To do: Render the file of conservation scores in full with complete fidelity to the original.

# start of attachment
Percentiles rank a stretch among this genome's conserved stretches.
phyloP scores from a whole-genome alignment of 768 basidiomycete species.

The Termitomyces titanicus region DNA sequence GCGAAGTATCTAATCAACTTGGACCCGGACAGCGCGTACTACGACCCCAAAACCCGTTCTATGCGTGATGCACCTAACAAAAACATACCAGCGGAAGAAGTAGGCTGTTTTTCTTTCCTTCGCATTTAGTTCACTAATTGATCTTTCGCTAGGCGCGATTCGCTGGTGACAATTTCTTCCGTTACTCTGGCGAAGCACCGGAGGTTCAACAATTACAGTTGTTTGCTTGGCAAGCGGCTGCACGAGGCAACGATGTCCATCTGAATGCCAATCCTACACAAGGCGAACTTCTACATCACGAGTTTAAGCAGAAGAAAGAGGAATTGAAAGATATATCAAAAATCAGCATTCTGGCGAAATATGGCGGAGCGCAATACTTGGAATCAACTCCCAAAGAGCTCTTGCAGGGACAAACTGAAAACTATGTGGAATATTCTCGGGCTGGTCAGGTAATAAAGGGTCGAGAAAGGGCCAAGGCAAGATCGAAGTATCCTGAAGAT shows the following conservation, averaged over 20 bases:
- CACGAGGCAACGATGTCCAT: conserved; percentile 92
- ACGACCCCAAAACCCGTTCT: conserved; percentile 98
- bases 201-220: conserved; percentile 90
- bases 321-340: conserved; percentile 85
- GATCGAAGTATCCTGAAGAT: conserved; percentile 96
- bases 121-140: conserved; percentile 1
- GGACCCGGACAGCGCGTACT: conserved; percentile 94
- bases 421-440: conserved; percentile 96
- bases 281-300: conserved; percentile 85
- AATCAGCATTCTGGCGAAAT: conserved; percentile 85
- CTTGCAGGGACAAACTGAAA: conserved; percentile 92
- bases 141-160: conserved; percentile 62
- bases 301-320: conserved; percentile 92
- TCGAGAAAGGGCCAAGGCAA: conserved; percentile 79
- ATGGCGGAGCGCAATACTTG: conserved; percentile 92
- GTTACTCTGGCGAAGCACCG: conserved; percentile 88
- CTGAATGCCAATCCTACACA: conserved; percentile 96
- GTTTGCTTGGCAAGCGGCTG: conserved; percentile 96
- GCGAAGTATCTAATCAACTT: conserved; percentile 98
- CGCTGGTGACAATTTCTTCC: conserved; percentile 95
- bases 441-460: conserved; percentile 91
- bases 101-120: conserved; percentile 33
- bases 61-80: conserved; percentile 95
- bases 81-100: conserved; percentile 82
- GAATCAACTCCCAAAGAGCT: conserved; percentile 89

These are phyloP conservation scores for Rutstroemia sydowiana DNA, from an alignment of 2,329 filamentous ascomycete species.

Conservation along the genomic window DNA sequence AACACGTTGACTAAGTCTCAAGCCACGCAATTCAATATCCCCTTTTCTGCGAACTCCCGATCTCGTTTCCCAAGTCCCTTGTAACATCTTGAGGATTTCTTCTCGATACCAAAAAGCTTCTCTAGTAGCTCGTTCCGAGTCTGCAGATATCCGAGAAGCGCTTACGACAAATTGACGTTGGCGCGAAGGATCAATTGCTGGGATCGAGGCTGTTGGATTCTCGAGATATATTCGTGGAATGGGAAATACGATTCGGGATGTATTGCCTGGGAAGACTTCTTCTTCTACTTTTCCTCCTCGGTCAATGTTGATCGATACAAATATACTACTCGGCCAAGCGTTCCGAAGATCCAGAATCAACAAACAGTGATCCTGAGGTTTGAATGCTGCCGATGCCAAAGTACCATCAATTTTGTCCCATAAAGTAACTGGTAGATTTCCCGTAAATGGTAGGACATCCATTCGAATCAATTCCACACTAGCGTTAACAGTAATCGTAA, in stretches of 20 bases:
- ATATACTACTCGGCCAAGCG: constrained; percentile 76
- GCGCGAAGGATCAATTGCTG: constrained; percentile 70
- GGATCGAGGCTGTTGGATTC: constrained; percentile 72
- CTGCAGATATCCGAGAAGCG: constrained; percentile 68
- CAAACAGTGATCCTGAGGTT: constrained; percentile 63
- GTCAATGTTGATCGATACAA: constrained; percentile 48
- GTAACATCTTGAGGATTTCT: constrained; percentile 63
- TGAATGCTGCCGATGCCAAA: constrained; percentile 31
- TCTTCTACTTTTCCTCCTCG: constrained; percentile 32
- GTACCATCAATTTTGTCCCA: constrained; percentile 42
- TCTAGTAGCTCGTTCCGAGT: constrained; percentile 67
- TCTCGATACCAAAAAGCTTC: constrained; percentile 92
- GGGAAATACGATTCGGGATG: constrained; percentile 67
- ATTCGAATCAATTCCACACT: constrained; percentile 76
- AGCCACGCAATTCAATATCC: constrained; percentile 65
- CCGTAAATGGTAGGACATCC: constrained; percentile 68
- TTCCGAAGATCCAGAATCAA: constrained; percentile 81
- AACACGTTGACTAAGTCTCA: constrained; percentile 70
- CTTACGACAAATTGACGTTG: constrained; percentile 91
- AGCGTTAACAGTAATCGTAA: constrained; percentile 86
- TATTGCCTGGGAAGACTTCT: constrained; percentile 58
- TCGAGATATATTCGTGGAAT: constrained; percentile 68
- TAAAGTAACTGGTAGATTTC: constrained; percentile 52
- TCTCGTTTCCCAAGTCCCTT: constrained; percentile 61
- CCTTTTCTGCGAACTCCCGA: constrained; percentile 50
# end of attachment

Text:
Percentiles rank a stretch among this genome's conserved stretches.
phyloP scores from a whole-genome alignment of 768 basidiomycete species.

The Termitomyces titanicus region DNA sequence GCGAAGTATCTAATCAACTTGGACCCGGACAGCGCGTACTACGACCCCAAAACCCGTTCTATGCGTGATGCACCTAACAAAAACATACCAGCGGAAGAAGTAGGCTGTTTTTCTTTCCTTCGCATTTAGTTCACTAATTGATCTTTCGCTAGGCGCGATTCGCTGGTGACAATTTCTTCCGTTACTCTGGCGAAGCACCGGAGGTTCAACAATTACAGTTGTTTGCTTGGCAAGCGGCTGCACGAGGCAACGATGTCCATCTGAATGCCAATCCTACACAAGGCGAACTTCTACATCACGAGTTTAAGCAGAAGAAAGAGGAATTGAAAGATATATCAAAAATCAGCATTCTGGCGAAATATGGCGGAGCGCAATACTTGGAATCAACTCCCAAAGAGCTCTTGCAGGGACAAACTGAAAACTATGTGGAATATTCTCGGGCTGGTCAGGTAATAAAGGGTCGAGAAAGGGCCAAGGCAAGATCGAAGTATCCTGAAGAT shows the following conservation, averaged over 20 bases:
- CACGAGGCAACGATGTCCAT: conserved; percentile 92
- ACGACCCCAAAACCCGTTCT: conserved; percentile 98
- bases 201-220: conserved; percentile 90
- bases 321-340: conserved; percentile 85
- GATCGAAGTATCCTGAAGAT: conserved; percentile 96
- bases 121-140: conserved; percentile 1
- GGACCCGGACAGCGCGTACT: conserved; percentile 94
- bases 421-440: conserved; percentile 96
- bases 281-300: conserved; percentile 85
- AATCAGCATTCTGGCGAAAT: conserved; percentile 85
- CTTGCAGGGACAAACTGAAA: conserved; percentile 92
- bases 141-160: conserved; percentile 62
- bases 301-320: conserved; percentile 92
- TCGAGAAAGGGCCAAGGCAA: conserved; percentile 79
- ATGGCGGAGCGCAATACTTG: conserved; percentile 92
- GTTACTCTGGCGAAGCACCG: conserved; percentile 88
- CTGAATGCCAATCCTACACA: conserved; percentile 96
- GTTTGCTTGGCAAGCGGCTG: conserved; percentile 96
- GCGAAGTATCTAATCAACTT: conserved; percentile 98
- CGCTGGTGACAATTTCTTCC: conserved; percentile 95
- bases 441-460: conserved; percentile 91
- bases 101-120: conserved; percentile 33
- bases 61-80: conserved; percentile 95
- bases 81-100: conserved; percentile 82
- GAATCAACTCCCAAAGAGCT: conserved; percentile 89

These are phyloP conservation scores for Rutstroemia sydowiana DNA, from an alignment of 2,329 filamentous ascomycete species.

Conservation along the genomic window DNA sequence AACACGTTGACTAAGTCTCAAGCCACGCAATTCAATATCCCCTTTTCTGCGAACTCCCGATCTCGTTTCCCAAGTCCCTTGTAACATCTTGAGGATTTCTTCTCGATACCAAAAAGCTTCTCTAGTAGCTCGTTCCGAGTCTGCAGATATCCGAGAAGCGCTTACGACAAATTGACGTTGGCGCGAAGGATCAATTGCTGGGATCGAGGCTGTTGGATTCTCGAGATATATTCGTGGAATGGGAAATACGATTCGGGATGTATTGCCTGGGAAGACTTCTTCTTCTACTTTTCCTCCTCGGTCAATGTTGATCGATACAAATATACTACTCGGCCAAGCGTTCCGAAGATCCAGAATCAACAAACAGTGATCCTGAGGTTTGAATGCTGCCGATGCCAAAGTACCATCAATTTTGTCCCATAAAGTAACTGGTAGATTTCCCGTAAATGGTAGGACATCCATTCGAATCAATTCCACACTAGCGTTAACAGTAATCGTAA, in stretches of 20 bases:
- ATATACTACTCGGCCAAGCG: constrained; percentile 76
- GCGCGAAGGATCAATTGCTG: constrained; percentile 70
- GGATCGAGGCTGTTGGATTC: constrained; percentile 72
- CTGCAGATATCCGAGAAGCG: constrained; percentile 68
- CAAACAGTGATCCTGAGGTT: constrained; percentile 63
- GTCAATGTTGATCGATACAA: constrained; percentile 48
- GTAACATCTTGAGGATTTCT: constrained; percentile 63
- TGAATGCTGCCGATGCCAAA: constrained; percentile 31
- TCTTCTACTTTTCCTCCTCG: constrained; percentile 32
- GTACCATCAATTTTGTCCCA: constrained; percentile 42
- TCTAGTAGCTCGTTCCGAGT: constrained; percentile 67
- TCTCGATACCAAAAAGCTTC: constrained; percentile 92
- GGGAAATACGATTCGGGATG: constrained; percentile 67
- ATTCGAATCAATTCCACACT: constrained; percentile 76
- AGCCACGCAATTCAATATCC: constrained; percentile 65
- CCGTAAATGGTAGGACATCC: constrained; percentile 68
- TTCCGAAGATCCAGAATCAA: constrained; percentile 81
- AACACGTTGACTAAGTCTCA: constrained; percentile 70
- CTTACGACAAATTGACGTTG: constrained; percentile 91
- AGCGTTAACAGTAATCGTAA: constrained; percentile 86
- TATTGCCTGGGAAGACTTCT: constrained; percentile 58
- TCGAGATATATTCGTGGAAT: constrained; percentile 68
- TAAAGTAACTGGTAGATTTC: constrained; percentile 52
- TCTCGTTTCCCAAGTCCCTT: constrained; percentile 61
- CCTTTTCTGCGAACTCCCGA: constrained; percentile 50